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Is Roy Hodgson right in selecting Steven Gerrard as Three Lions captain?

Steven Gerrard possesses a wealth of experience in wearing the arm band for both club and country.

As skipper of Liverpool the talismanic midfielder has helped the club win the Carling Cup, the FA Cup and the Champions League.

Gerrard’s role as captain for England has seen him take the reins in South Africa for the 2010 World Cup.

Following the FA’s decision to take captaincy away from John Terry and Rio Ferdinand’s absence from the squad, new England manager Roy Hodgson has chosen Gerrard to captain the Three Lions at Euro 2012.

Is this the right decision? And who else was in the running?

Let’s start off with the big one, John Terry

No one could question JT’s ability as a player and a captain. He has undoubtedly shown a return to good form towards the end of the season at Chelsea.

Kneeing Pedro in the Champions League semi final cannot be ignored though.

Letting your team, manager, and fans down like that is not something you want attributed to the country’s captain.

There is also of course the pending court case over allegations of racism, which is the reason for Terry’s loss of the arm band in February.

If Hodgson wanted the support of the FA he could never have picked the Chelsea captain to lead the team this summer.

Why Frank Lampard?

Lamps has recently captained Chelsea in the Champions League Final; a game in which the Blues beat Bayern Munich at the Allianz Arena to become the first London based Champions of Europe.

The midfielder also has experience in leading the international team and was captain when England beat Spain 1-0 last year.

However, we know now that with every major international tournament there we will once again open up the debate over Gerrard and Lampard playing together.

If Hodgson has decided that they cannot, then his decision to pick Gerrard as captain may provide some insight as to who he would prefer in midfield.

With Scott Parker having another incredible season he poses a strong threat to Lampard’s first team place and you can’t have your captain sitting on the bench.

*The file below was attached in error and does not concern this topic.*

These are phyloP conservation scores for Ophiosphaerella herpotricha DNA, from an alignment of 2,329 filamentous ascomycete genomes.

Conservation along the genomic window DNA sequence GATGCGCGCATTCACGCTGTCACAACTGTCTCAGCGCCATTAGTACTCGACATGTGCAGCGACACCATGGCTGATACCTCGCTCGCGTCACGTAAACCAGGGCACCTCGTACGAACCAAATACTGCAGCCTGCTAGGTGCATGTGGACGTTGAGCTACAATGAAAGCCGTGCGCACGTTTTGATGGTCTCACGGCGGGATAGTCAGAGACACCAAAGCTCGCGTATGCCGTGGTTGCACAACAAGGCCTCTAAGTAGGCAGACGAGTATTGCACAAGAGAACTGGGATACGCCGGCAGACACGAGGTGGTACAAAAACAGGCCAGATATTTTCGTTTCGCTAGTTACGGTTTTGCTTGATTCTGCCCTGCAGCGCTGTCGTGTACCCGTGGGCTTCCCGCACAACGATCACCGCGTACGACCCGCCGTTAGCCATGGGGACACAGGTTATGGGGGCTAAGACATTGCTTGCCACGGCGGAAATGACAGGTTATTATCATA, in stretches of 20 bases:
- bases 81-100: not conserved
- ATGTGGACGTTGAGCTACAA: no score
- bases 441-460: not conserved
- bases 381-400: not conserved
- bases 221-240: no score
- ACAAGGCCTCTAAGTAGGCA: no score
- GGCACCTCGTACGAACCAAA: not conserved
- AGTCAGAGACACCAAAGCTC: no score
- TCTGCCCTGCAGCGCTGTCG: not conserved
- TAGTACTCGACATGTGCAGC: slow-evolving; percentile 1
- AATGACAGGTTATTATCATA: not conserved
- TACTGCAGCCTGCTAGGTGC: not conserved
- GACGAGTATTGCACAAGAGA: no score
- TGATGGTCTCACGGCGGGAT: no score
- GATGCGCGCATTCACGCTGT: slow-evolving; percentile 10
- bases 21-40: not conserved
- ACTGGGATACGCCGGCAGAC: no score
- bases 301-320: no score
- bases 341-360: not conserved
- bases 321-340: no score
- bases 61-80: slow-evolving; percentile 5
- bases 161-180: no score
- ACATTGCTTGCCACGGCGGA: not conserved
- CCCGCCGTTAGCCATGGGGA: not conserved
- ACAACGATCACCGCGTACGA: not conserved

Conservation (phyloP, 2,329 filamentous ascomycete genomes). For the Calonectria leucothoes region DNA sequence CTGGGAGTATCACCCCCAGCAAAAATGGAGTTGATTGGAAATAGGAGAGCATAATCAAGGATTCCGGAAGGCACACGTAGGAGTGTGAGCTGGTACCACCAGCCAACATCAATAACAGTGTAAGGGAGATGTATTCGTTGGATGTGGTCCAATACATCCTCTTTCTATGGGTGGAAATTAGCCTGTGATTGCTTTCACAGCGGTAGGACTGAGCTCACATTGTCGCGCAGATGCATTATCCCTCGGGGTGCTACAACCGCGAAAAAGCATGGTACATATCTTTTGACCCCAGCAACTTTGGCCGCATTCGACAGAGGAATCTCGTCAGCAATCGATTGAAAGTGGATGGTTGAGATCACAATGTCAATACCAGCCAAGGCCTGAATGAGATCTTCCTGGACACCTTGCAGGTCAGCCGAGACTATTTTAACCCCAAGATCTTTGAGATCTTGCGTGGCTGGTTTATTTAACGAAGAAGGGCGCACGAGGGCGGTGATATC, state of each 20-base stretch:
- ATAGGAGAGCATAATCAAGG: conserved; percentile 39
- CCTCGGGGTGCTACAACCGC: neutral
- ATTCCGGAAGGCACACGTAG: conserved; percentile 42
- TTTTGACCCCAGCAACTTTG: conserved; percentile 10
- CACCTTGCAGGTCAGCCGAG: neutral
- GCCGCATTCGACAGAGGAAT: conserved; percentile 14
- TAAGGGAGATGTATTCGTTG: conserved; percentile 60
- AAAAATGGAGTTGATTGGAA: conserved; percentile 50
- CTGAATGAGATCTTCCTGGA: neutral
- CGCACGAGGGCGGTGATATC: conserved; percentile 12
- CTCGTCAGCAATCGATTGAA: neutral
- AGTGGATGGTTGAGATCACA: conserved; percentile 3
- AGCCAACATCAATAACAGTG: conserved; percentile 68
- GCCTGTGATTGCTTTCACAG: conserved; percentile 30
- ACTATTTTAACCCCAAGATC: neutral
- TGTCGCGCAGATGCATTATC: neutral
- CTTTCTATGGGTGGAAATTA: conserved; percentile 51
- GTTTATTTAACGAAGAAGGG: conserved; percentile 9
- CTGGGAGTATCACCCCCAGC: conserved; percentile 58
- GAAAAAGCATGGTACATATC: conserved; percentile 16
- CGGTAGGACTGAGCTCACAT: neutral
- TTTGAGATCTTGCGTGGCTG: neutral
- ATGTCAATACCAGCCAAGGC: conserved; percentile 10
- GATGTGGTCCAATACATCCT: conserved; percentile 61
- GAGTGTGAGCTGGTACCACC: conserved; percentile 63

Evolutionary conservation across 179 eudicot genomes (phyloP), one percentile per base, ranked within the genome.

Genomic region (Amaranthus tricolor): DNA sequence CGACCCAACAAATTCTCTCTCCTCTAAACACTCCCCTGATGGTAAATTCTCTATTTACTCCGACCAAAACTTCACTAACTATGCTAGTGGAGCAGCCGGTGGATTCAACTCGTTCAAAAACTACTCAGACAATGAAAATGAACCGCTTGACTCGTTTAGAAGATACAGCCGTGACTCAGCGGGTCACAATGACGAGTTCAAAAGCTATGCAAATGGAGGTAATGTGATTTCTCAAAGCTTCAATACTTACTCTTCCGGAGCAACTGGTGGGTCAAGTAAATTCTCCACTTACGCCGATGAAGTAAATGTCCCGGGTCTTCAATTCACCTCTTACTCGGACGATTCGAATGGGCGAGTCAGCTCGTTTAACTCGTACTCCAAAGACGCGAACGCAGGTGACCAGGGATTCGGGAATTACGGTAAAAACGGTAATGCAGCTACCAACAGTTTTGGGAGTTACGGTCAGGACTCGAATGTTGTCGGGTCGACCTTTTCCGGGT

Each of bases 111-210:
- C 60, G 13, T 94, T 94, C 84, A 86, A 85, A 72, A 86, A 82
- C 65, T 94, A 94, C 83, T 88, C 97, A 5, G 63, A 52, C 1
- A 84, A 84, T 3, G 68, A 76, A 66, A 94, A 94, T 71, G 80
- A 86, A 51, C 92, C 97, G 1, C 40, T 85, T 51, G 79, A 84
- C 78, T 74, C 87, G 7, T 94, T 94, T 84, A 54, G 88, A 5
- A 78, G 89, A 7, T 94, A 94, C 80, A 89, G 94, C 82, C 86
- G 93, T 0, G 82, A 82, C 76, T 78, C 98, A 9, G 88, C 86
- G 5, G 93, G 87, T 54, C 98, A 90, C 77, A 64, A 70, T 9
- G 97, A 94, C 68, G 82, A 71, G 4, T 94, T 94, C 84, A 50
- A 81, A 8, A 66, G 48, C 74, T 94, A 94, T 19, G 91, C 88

How about Scott Parker?

We must all remember the reports of the then West Ham midfielder bringing the changing room close to tears with his inspirational half-time speech in February 2011. It worked, as the Hammers fought back from 3-0 down to draw 3-3 against West Brom.

Since his move to Tottenham Hotspur last Summer Parker has been handed the responsibility as captain on more than one occasion and performed superbly as an integral part of the team.

The 31-year-old midfielder was rewarded on an international level when he was selected by Stuart Pearce to captain England against the Netherlands.

Despite his lack of experience in the role for his country many England fans would be more than happy to see Parker captain the side in England and Ukraine due to his sheer determination and reliability.

It is sadly his injuries that may have cost him this role at the European Championships. If Parker had been fully fit at the end of the season then it may well have been a very close call between himself and Gerrard.

Surely Joe Hart should have been in contention?

The Manchester City goalkeeper has had a phenomenal season between the sticks and played a strong part in their title winning campaign.

Hart is a vocal, confident and highly skilled goalkeeper who was being tipped by many to take the arm band this summer.

He may not have the experience as a captain at international level but many would back him to lead the team from the goal line at Euro 2012.

Making Hart captain could have been the start of a “new” England under Hodgson but for the moment this is not to be.

It is looking like the 25-year-old will have a long England career ahead of him and may eventually take up the arm band providing he doesn’t indulge in any Robert Green or David Seamen style antics.

How about Wanye Rooney?

The striker gives it his all for club and country. Rooney will do all he can to regain possession for his time and will then be pivotal in the attacking move.

However, it is this fiery nature that has let Wayne Rooney down on more than one occasion in a struggle to keep the balance between competitive aggression and stupid actions.

Who could forget the stamp on Ricardo Carvalho in the 2006 World Cup quarter-final?

With Rooney already missing the first two games of the tournament due to an unnecessary sending off against Montenegro it would have been too big a risk to pick the 26-year-old as captain.

Not only would the striker be absent for the games against France and Sweden but Hodgson could not gamble with a captain displaying that sort of hot headedness.

In Gerrard we trust

Hodgson has gone with experience and dependability in choosing Steven Gerrard to lead the team out against France on June 11.

We know Gerrard to be a strong and reliant leader in a Liverpool shirt but he has yet fully to apply this sort of leadership to the England set up.

Fabio Capello in fact said that giving Gerrard the captaincy takes something away from his game and this could certainly be said of his performance on Saturday against Norway.

We can only trust in Gerrard to bring his club performance as a captain to the table and lead England to the quarter-finals at the very least.

By Chris Flynn

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